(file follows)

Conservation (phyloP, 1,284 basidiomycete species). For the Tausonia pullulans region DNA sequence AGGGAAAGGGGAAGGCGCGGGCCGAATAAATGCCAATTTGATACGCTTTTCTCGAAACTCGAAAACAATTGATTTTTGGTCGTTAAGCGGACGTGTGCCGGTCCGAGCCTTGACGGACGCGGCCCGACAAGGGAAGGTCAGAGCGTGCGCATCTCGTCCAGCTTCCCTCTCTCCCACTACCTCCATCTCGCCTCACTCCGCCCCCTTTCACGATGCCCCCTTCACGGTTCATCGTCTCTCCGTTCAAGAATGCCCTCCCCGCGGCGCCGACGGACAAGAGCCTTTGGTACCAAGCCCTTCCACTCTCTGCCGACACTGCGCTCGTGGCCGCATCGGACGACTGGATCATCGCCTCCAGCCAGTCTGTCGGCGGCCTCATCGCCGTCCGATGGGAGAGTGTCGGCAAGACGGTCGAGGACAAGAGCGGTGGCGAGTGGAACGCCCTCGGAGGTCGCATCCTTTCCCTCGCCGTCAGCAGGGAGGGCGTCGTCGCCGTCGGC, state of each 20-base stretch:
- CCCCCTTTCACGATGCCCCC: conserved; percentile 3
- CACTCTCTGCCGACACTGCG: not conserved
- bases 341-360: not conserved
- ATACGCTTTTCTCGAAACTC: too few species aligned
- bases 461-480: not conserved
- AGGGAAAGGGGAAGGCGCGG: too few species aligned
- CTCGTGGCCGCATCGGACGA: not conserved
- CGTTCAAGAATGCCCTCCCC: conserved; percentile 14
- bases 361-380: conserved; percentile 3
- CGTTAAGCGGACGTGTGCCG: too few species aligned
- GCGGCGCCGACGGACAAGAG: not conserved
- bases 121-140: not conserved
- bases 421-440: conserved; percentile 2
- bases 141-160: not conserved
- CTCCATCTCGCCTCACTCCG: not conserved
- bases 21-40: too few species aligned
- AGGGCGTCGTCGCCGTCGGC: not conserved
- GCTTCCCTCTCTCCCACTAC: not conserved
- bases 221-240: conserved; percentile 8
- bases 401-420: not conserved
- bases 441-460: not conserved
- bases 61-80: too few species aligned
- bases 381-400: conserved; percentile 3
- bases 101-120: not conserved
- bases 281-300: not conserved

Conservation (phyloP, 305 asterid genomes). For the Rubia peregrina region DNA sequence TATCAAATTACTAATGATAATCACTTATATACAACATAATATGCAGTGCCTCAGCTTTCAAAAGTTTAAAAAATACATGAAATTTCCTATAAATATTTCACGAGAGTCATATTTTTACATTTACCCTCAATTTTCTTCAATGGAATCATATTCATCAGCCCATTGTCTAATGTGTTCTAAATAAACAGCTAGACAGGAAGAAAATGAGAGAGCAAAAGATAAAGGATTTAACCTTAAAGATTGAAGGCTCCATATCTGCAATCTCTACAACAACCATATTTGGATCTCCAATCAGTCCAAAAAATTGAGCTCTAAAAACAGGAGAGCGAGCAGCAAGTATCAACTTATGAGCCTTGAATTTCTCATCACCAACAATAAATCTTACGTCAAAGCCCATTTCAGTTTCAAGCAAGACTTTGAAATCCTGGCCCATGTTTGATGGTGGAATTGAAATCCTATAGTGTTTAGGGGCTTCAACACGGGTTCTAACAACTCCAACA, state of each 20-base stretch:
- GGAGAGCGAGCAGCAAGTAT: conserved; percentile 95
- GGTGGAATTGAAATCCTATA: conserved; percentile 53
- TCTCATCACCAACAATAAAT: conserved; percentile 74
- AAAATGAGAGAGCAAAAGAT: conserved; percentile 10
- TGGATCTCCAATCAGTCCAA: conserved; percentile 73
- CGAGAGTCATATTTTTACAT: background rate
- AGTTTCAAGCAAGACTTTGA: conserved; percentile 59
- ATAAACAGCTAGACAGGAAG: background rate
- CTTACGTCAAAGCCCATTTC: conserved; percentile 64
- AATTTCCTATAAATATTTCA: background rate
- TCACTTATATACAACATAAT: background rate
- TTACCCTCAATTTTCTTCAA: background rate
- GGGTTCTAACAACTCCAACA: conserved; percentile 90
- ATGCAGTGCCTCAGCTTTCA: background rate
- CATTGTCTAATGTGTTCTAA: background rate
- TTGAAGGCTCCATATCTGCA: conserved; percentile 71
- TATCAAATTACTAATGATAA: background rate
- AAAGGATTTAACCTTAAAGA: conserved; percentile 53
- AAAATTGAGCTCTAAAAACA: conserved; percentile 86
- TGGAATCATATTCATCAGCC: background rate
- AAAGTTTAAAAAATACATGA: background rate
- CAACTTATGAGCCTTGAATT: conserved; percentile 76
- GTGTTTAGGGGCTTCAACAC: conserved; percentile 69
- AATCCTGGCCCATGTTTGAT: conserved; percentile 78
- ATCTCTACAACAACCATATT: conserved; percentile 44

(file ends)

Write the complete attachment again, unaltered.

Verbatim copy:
Conservation (phyloP, 1,284 basidiomycete species). For the Tausonia pullulans region DNA sequence AGGGAAAGGGGAAGGCGCGGGCCGAATAAATGCCAATTTGATACGCTTTTCTCGAAACTCGAAAACAATTGATTTTTGGTCGTTAAGCGGACGTGTGCCGGTCCGAGCCTTGACGGACGCGGCCCGACAAGGGAAGGTCAGAGCGTGCGCATCTCGTCCAGCTTCCCTCTCTCCCACTACCTCCATCTCGCCTCACTCCGCCCCCTTTCACGATGCCCCCTTCACGGTTCATCGTCTCTCCGTTCAAGAATGCCCTCCCCGCGGCGCCGACGGACAAGAGCCTTTGGTACCAAGCCCTTCCACTCTCTGCCGACACTGCGCTCGTGGCCGCATCGGACGACTGGATCATCGCCTCCAGCCAGTCTGTCGGCGGCCTCATCGCCGTCCGATGGGAGAGTGTCGGCAAGACGGTCGAGGACAAGAGCGGTGGCGAGTGGAACGCCCTCGGAGGTCGCATCCTTTCCCTCGCCGTCAGCAGGGAGGGCGTCGTCGCCGTCGGC, state of each 20-base stretch:
- CCCCCTTTCACGATGCCCCC: conserved; percentile 3
- CACTCTCTGCCGACACTGCG: not conserved
- bases 341-360: not conserved
- ATACGCTTTTCTCGAAACTC: too few species aligned
- bases 461-480: not conserved
- AGGGAAAGGGGAAGGCGCGG: too few species aligned
- CTCGTGGCCGCATCGGACGA: not conserved
- CGTTCAAGAATGCCCTCCCC: conserved; percentile 14
- bases 361-380: conserved; percentile 3
- CGTTAAGCGGACGTGTGCCG: too few species aligned
- GCGGCGCCGACGGACAAGAG: not conserved
- bases 121-140: not conserved
- bases 421-440: conserved; percentile 2
- bases 141-160: not conserved
- CTCCATCTCGCCTCACTCCG: not conserved
- bases 21-40: too few species aligned
- AGGGCGTCGTCGCCGTCGGC: not conserved
- GCTTCCCTCTCTCCCACTAC: not conserved
- bases 221-240: conserved; percentile 8
- bases 401-420: not conserved
- bases 441-460: not conserved
- bases 61-80: too few species aligned
- bases 381-400: conserved; percentile 3
- bases 101-120: not conserved
- bases 281-300: not conserved

Conservation (phyloP, 305 asterid genomes). For the Rubia peregrina region DNA sequence TATCAAATTACTAATGATAATCACTTATATACAACATAATATGCAGTGCCTCAGCTTTCAAAAGTTTAAAAAATACATGAAATTTCCTATAAATATTTCACGAGAGTCATATTTTTACATTTACCCTCAATTTTCTTCAATGGAATCATATTCATCAGCCCATTGTCTAATGTGTTCTAAATAAACAGCTAGACAGGAAGAAAATGAGAGAGCAAAAGATAAAGGATTTAACCTTAAAGATTGAAGGCTCCATATCTGCAATCTCTACAACAACCATATTTGGATCTCCAATCAGTCCAAAAAATTGAGCTCTAAAAACAGGAGAGCGAGCAGCAAGTATCAACTTATGAGCCTTGAATTTCTCATCACCAACAATAAATCTTACGTCAAAGCCCATTTCAGTTTCAAGCAAGACTTTGAAATCCTGGCCCATGTTTGATGGTGGAATTGAAATCCTATAGTGTTTAGGGGCTTCAACACGGGTTCTAACAACTCCAACA, state of each 20-base stretch:
- GGAGAGCGAGCAGCAAGTAT: conserved; percentile 95
- GGTGGAATTGAAATCCTATA: conserved; percentile 53
- TCTCATCACCAACAATAAAT: conserved; percentile 74
- AAAATGAGAGAGCAAAAGAT: conserved; percentile 10
- TGGATCTCCAATCAGTCCAA: conserved; percentile 73
- CGAGAGTCATATTTTTACAT: background rate
- AGTTTCAAGCAAGACTTTGA: conserved; percentile 59
- ATAAACAGCTAGACAGGAAG: background rate
- CTTACGTCAAAGCCCATTTC: conserved; percentile 64
- AATTTCCTATAAATATTTCA: background rate
- TCACTTATATACAACATAAT: background rate
- TTACCCTCAATTTTCTTCAA: background rate
- GGGTTCTAACAACTCCAACA: conserved; percentile 90
- ATGCAGTGCCTCAGCTTTCA: background rate
- CATTGTCTAATGTGTTCTAA: background rate
- TTGAAGGCTCCATATCTGCA: conserved; percentile 71
- TATCAAATTACTAATGATAA: background rate
- AAAGGATTTAACCTTAAAGA: conserved; percentile 53
- AAAATTGAGCTCTAAAAACA: conserved; percentile 86
- TGGAATCATATTCATCAGCC: background rate
- AAAGTTTAAAAAATACATGA: background rate
- CAACTTATGAGCCTTGAATT: conserved; percentile 76
- GTGTTTAGGGGCTTCAACAC: conserved; percentile 69
- AATCCTGGCCCATGTTTGAT: conserved; percentile 78
- ATCTCTACAACAACCATATT: conserved; percentile 44